Poland's President Andrzej Duda campaigns for his re-election in Warsaw on February 19, 2020. Image Credit: AP

Just over two weeks ago, Polish rock musician Kazik Staszewski topped his nation’s hit charts with Your Pain Is Better Than Mine. But no sooner had it made it No. 1 than all of the charts that week on Poland’s Radio Three simply disappeared. The chart never happened. Within minutes of Staszewski’s topping the hit charts, it was wiped clean.

So why the sudden censorship? Why the erasure? Why the deafening silence?

Well, for all of Staszewski’s musical prowess, the powers that be judged otherwise, particularly one lyric’s reference to Jaroslaw Kaczynski. He’s the founder of the Law and Justice party, better known by its Polish acronym Pis. He served as prime minister while his twin, Lech, was President until his death in a plane crash a little over a decade ago. And as things go in Poland right now, the ruling Pis doesn’t take too kindly to criticism — either musically or politically — hence pulling the radio plug on Staszewski’s tune. The Pis moves to its own beat — not rock ‘n’ roll.

Under the Pis, Poland has shifted to the right, traditional Roman Catholic teachings have become party ethos, and Pis’ remodelling of the judicial system to appoint a more conservative-minded and Pis-aligned judges and prosecutors has run afoul of the European Union. It is playing fast and loose with the democratic freedoms hard won since the fall of the Berlin Wall just over three decades ago and, in the opinion European Union officials and elected Members of the European Parliament, is undermining the political and democratic prerequisites for EU membership.

But if Pis has had a tight grip on Poland since coming to power in 2015, there’s a distinct feeling there right now it might be coming unhinged. On Thursday evening, Prime Minister Mateusz Morawiecki challenged the Sejm — the Lower House — to back his party and its right-wing partners in a vote of confidence. The coalition has a slim five-seat majority.

Poor handling of pandemic

The Sejm had been debating the performance of Health Minister Lukasz Szumowski during the pandemic. Poland’s National Health Service was woefully unprepared, its doctors, nurses and hospital staff lacked proper supplies of personal protective equipment — leaving Szumowski vulnerable for fumbling his portfolio. The radio chart debacle didn’t help either — nor did widespread criticism that senior PiS officials and ministers openly flouted the anti-coronavirus measures they put in place for the nation of 38 million.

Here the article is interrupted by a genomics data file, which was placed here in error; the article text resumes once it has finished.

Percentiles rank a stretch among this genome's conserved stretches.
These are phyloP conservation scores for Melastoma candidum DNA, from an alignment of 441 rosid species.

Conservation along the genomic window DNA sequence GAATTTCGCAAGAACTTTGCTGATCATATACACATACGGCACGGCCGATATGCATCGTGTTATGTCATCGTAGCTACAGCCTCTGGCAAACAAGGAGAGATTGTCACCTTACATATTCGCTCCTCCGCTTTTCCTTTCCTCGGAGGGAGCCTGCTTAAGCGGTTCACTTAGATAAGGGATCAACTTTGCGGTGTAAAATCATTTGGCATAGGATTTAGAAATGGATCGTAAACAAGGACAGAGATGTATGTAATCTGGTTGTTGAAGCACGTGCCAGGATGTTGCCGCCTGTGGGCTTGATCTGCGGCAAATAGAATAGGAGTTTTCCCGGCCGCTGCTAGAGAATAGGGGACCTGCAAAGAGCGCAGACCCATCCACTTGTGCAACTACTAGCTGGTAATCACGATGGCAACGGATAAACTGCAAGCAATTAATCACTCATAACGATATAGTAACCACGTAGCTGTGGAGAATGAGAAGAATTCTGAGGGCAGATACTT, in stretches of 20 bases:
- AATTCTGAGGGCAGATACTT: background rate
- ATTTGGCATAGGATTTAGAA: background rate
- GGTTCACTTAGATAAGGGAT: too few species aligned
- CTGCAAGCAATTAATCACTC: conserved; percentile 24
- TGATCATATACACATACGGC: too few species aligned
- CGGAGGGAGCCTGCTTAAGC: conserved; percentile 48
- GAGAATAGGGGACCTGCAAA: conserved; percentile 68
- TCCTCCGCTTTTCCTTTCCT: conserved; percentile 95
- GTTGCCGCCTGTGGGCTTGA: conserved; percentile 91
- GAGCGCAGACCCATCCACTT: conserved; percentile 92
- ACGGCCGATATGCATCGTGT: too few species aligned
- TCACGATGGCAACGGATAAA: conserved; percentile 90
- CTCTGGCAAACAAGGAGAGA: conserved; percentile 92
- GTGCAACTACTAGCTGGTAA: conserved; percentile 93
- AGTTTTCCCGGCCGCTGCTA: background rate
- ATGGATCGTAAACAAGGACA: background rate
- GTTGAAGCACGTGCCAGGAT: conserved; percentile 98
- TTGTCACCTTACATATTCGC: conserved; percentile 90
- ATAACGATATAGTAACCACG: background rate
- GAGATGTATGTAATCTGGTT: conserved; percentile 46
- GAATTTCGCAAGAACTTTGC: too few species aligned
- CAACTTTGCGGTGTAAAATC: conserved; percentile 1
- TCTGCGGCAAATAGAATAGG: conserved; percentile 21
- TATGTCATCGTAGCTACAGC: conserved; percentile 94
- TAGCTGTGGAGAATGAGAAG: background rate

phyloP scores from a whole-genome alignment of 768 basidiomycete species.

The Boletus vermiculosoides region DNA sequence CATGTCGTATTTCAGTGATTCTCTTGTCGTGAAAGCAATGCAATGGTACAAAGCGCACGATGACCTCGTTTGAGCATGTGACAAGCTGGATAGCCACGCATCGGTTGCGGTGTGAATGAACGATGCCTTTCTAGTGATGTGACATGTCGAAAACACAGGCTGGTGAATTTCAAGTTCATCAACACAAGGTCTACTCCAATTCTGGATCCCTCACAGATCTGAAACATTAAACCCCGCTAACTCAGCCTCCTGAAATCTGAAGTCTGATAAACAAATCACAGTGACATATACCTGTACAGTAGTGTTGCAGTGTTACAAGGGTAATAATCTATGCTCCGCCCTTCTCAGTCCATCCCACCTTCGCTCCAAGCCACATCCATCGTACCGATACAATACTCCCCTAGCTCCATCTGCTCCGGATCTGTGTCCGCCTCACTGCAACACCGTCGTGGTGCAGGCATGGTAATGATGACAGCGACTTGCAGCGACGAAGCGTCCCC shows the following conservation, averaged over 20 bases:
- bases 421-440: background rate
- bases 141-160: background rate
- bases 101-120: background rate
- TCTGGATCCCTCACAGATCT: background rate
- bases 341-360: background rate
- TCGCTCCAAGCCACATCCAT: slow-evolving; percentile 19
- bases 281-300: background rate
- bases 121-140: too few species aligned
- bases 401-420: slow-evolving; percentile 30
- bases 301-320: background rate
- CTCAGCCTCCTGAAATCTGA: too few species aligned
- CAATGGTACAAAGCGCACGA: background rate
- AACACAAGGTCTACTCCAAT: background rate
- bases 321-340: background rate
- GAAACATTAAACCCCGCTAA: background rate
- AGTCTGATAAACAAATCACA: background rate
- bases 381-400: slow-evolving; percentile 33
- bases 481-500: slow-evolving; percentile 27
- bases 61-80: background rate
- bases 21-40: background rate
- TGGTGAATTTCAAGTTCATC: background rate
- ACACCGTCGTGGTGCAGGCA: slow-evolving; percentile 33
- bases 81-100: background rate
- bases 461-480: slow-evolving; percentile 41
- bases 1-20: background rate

But there’s also the pressing issue now of a presidential election, rescheduled for June 28.

The election had originally been planned for May 10 and Pis was confident before then that incumbent President Andrzej Duda would be returned. But the pandemic has changed all that. For weeks as the coronavirus crisis grew, Pis ministers insisted the vote would go ahead as scheduled, even suggesting that it would be a mail-in ballot at one stage. That met with howls of indignation and claims that it was trying to fix the outcome. Days before the vote, the government backed down and postponed it until after the crisis had passed. Coronavirus might be waning — so too support for Duda.

One major poll earlier this week showed Duda would lose in a second round to liberal Warsaw Mayor Rafal Trzaskowski or his other main challenger, television host Szymon Holownia — and Prime Minister Morawiecki’s no-confidence challenge is seen as an attempt to regain the momentum for his party in the three weeks left before the presidential ballot.

Duda's re-election in doubt

Duda’s term ends on August 6 and his recent slump has meant that a second run-off poll two weeks later is inevitable now: No poll shows him capable of winning more than 50 per cent of the votes come June 28.

According to the SWPS survey between the Polish University of Social Sciences and media outlets conducted on May 28-29, Duda, would win the first round but would lose in the second round run-off against either Holownia or Trzaskowski.

Duda would score 32 per cent in the first round, according to the survey. In the second, he would lose to Holownia by 61-39 per cent and to Trzaskowski by 57-43 per cent.

Victory for Duda is crucial to the Pis government’s hopes of implementing its conservative agenda as the president has the right to veto laws and trigger early parliamentary elections.

The position of Mayor of Warsaw has proved in the past to be a very effective springboard on to the national stage in Poland — and the PiS would do well to remember that the late Lech Kaczynski used the post to grow the fledgling party into a winning force at the ballot box

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The centre-liberal Civic Platform party and its smaller partners only persuaded Trzaskowski to run on May 15 when Malgorzata Kidawa-Blonska withdrew, in part because she lost support for calling for a boycott of the vote for May 10.

Trzaskowski, 48, is a political scientist who was on scholarships in Oxford and Paris, and has been Warsaw mayor since 2018. He’s also a former MEP and understands the mentality at Strasburg. There, MEPs recently told the EU to tackle alleged attacks on the rule of law in Poland as a matter of urgency.

The European Commission — the cabinet-like body that oversees the day-to-day running of the EU and its budget — has launched a series of legal actions against the Polish government. Until such a time as the European Council — the heads of state from all EU members — decides to act, the reality is that Polish voters will be the final arbiters on the Pis. And June 28 may be the first stage of the process.